Her Englishness, ardent and regional as her poem on the map of Essex suggests, would always remain part of her. In the first volume here, The Double Image, published in 1946, it's possible to find phrases, lines, even whole stanzas to remind us she was a young poet in England at a moment of rhetoric and incantation. These after all were the years of Dylan Thomas and George Barker. Forever afterwards, that first acoustic chamber would leave a watermark of musical noise under the conversational ease of her poems.

By her early thirties she was settled in America. She had married an American, Mitchell Goodman. It was a momentous transition. Even at this distance, it's possible to pause on one page or another here and wonder at this young woman, who crossed from England to America four hundred years after Anne Bradstreet and, like Bradstreet, must have "found a new world and new manners."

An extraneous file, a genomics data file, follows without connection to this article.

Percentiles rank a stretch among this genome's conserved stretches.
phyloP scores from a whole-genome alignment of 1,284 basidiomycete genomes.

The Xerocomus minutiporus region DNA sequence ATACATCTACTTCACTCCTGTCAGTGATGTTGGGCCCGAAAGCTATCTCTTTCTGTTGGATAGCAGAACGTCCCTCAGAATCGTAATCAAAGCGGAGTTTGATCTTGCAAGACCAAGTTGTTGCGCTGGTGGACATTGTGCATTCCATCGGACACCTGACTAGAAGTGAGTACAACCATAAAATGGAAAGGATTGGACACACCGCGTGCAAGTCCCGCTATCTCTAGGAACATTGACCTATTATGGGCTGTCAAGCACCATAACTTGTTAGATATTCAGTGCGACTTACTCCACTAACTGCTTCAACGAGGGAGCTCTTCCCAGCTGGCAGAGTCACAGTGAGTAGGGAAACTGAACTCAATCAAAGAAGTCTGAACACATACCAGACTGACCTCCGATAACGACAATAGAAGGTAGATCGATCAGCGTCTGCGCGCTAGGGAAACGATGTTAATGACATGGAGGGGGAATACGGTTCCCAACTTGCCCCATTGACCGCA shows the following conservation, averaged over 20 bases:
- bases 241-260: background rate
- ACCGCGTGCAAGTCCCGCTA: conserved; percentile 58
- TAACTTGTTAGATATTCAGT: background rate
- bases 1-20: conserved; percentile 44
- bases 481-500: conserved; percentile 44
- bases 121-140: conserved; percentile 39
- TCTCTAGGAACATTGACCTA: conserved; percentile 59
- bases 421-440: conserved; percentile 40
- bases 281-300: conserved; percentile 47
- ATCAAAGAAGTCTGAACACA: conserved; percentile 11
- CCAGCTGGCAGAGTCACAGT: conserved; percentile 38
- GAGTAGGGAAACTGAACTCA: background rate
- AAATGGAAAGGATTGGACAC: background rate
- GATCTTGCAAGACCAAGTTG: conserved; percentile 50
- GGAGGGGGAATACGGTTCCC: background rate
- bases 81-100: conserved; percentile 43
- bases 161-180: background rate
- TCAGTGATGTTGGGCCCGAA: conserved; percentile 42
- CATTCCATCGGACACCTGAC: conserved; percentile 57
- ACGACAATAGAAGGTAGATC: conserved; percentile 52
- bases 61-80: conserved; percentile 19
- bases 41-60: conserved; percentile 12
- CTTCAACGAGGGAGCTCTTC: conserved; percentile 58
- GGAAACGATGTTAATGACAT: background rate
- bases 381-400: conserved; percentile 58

In fact, Levertov's real rite of passage may have come through another poet, William Carlos Williams--that obstinate, generous titan of demotic verse. His work guided her. In 1951 she wrote her first letter to him from Italy. "If a man is a force in one's life," she wrote, "he certainly ought to know it. So thank you."

For all that, the first five volumes here--The Double Image (1946), Here and Now (1956), Overland to the Islands (1958), With Eyes at the Back of our Heads (1960), and The Jacob's Ladder (1961)--make it clear no single influence can account for her. Kenneth Rexroth writes of her work: "It would be easy to say it came under the influence of William Carlos Williams. It would be more true to say it moved into the mainstream of twentieth century poetry."

So what does a Levertov poem look like as it moves into that mainstream? What energies, what formal properties show up in these poems that go from postwar England to America in the Kennedy years?